18th April 2017
Source: This article was originally published in AIRAH's Ecolibrium Magazine April 2017 Issue
Two were for the surface mount department: a new screen printer at the beginning of the line, and a new reflow oven at the end of the line.
The third, a selective soldering machine and nitrogen generator, replaced the old flow soldering machine.
"We purchased this new equipment to improve our efficiency and manufacturing capabilities to assure we are at the forefront of developing a world-class product," says Innotech Controls director Virginia Miranda. "Over the 32-plus years in business, our PCBs have become more complex, with the newest PCBs having many hundreds of very small components on both sides of the board. Add to this the requirement to move to leadfree production to meet the RoHS compliance; we knew it was time for this upgrade.
Miranda says that 10 years ago Innotech’s processes were simpler, the company used lead solder, and larger surface-mount electronic components. The lead solder had a much lower melting point, (about 183°C) and the oven had just five different temperature zones along its length.
This suited the firm’s older designed products, as the company was able to get the temperatures up to melting point and then back down in a safe and controlled manner. (By "safe" they mean components were heated up to 183°C without causing them thermal stress by heating too quickly.)
By 2016/17 the oven was working at its limit of temperature and output.
The new oven has many more temperature zones, a much higher melting point, and is more accurate for the smaller components and finer pads in the firm’s new higher density designs.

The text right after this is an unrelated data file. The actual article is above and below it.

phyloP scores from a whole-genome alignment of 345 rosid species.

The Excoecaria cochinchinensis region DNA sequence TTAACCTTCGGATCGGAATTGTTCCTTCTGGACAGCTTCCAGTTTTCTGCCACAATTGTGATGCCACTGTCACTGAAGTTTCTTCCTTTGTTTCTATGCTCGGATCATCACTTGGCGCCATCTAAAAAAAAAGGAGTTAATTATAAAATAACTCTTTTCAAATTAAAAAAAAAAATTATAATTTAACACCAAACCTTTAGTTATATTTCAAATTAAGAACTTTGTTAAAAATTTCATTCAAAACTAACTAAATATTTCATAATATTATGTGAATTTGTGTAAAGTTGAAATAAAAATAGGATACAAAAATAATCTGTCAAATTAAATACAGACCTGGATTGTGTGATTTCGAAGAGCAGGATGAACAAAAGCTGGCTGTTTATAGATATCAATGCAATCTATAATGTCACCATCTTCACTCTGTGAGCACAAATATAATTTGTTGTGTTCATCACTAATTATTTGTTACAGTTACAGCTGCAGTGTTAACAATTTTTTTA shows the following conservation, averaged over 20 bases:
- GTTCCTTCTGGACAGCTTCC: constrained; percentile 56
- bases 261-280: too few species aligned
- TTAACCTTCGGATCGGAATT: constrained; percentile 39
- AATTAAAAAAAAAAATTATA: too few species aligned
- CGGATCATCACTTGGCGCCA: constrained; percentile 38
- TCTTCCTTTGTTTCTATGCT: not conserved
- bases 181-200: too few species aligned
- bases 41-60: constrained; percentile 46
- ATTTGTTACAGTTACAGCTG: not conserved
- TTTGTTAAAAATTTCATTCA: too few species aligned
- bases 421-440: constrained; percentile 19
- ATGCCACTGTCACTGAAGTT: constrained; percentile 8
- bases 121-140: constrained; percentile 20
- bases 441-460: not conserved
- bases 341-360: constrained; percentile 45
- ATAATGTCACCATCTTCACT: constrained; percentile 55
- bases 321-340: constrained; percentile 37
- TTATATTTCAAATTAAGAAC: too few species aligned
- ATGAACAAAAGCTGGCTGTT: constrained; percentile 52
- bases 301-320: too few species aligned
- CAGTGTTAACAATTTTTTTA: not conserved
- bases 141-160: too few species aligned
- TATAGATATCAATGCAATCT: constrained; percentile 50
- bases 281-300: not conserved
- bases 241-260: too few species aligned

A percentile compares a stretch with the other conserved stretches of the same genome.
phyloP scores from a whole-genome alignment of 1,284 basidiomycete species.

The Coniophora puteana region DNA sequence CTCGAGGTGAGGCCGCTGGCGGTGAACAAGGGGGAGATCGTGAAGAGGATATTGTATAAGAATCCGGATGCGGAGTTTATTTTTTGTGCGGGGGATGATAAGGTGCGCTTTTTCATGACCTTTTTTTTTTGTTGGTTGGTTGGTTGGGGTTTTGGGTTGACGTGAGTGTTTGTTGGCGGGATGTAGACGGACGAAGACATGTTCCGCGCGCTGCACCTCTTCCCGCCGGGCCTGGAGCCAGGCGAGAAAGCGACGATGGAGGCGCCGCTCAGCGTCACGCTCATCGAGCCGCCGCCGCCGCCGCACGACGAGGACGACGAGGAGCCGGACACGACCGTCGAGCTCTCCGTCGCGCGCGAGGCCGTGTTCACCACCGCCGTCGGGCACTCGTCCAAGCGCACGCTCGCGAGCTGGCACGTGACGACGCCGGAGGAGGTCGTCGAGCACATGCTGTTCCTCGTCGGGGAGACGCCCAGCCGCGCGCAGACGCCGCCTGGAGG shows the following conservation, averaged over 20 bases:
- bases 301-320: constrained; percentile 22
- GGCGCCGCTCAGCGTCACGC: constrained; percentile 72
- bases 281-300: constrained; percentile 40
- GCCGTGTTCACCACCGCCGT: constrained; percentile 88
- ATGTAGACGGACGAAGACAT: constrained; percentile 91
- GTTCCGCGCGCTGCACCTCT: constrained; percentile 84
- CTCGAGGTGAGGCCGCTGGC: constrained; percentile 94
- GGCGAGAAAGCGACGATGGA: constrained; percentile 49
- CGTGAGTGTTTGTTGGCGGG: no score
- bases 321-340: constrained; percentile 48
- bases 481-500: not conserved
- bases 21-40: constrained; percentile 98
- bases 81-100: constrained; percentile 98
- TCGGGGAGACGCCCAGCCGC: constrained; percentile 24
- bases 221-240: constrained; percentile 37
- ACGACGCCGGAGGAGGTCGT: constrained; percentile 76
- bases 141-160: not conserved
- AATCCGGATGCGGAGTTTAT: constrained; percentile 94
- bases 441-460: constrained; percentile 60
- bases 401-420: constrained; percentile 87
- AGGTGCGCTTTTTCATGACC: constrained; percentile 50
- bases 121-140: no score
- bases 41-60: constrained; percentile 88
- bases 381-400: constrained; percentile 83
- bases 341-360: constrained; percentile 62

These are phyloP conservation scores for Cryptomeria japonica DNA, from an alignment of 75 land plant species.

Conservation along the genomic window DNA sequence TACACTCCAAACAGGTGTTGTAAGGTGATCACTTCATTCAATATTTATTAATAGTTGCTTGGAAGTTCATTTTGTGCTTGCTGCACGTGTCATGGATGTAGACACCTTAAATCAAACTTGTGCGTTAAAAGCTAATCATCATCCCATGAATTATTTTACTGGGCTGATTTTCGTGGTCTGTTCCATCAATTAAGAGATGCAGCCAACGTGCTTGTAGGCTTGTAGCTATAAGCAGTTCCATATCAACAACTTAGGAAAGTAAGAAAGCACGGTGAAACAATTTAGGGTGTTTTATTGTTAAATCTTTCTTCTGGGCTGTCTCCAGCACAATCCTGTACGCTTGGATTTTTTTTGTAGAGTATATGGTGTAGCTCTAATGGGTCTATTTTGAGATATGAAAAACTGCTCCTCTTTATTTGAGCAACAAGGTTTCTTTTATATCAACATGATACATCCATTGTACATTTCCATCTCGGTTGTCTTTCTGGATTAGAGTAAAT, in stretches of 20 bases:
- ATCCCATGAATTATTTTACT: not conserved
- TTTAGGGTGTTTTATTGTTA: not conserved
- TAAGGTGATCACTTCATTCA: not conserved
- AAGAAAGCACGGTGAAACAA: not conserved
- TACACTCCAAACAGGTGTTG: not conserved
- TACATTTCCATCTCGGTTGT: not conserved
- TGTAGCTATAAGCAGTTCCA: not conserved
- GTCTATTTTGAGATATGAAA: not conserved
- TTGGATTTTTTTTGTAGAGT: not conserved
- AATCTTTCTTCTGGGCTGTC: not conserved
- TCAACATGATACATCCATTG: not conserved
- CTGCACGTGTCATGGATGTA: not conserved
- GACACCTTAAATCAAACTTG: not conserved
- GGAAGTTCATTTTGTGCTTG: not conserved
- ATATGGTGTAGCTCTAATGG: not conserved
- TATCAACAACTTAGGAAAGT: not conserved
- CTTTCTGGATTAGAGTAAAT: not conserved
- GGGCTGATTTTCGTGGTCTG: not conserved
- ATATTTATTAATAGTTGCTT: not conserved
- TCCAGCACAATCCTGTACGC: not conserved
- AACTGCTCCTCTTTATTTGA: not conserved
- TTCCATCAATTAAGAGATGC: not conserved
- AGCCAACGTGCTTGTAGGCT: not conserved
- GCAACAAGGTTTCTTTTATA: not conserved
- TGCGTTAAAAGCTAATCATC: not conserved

"The new selective soldering machine is robotic," the firm says. "This enables Innotech to machine-solder a number of our products that have surface mount components on both sides of the PCB. Previously we hand-soldered these. These new products were unable to go through our old wave-soldering machine, as the parts on the back of the PCBs would have been washed off by the wave."
Innotech says the new selective soldering machine uses nitrogen to help create a "good-quality" solder joint. Nitrogen generators separate N2 molecules directly from the air we breathe. The air contains 79 per cent nitrogen, and nitrogen generators use simple, green technology to filter out the other gases, concentrating the nitrogen gas into a storage tank for process usage.
This additional investment was approximately $1 million, which takes into account the cost of new machinery, down-time, and changes to the production facility to accommodate the machinery.
"Why other firms don’t manufacture in Australia, we can’t really say," Miranda says. "The cost to manufacture, wages, rules and regulations? For Mass Electronics/Innotech it has always been about keeping our products Australian made, and employing Australians.
"We are proud of our manufacturing facility. We strive to ensure our products are at the forefront of our industry, they offer unique benefits with a point of difference, and are innovative. This is how we remain competitive: always offer something others don’t have.
"By manufacturing in Australia we are in control of every aspect of the manufacturing process, from research and development to design, sales and distribution. This is all done under one roof.
"Our quality control is exceptional. By using the latest manufacturing techniques, we can optimise processes to ensure we are competitive on the global stage. Our business is managed tightly with none of the superfluous managers or departments found in multinational businesses. What we do have is a highly skilled and extremely valued team who are efficient and passionate, through every department."
We are a proud AIRAH member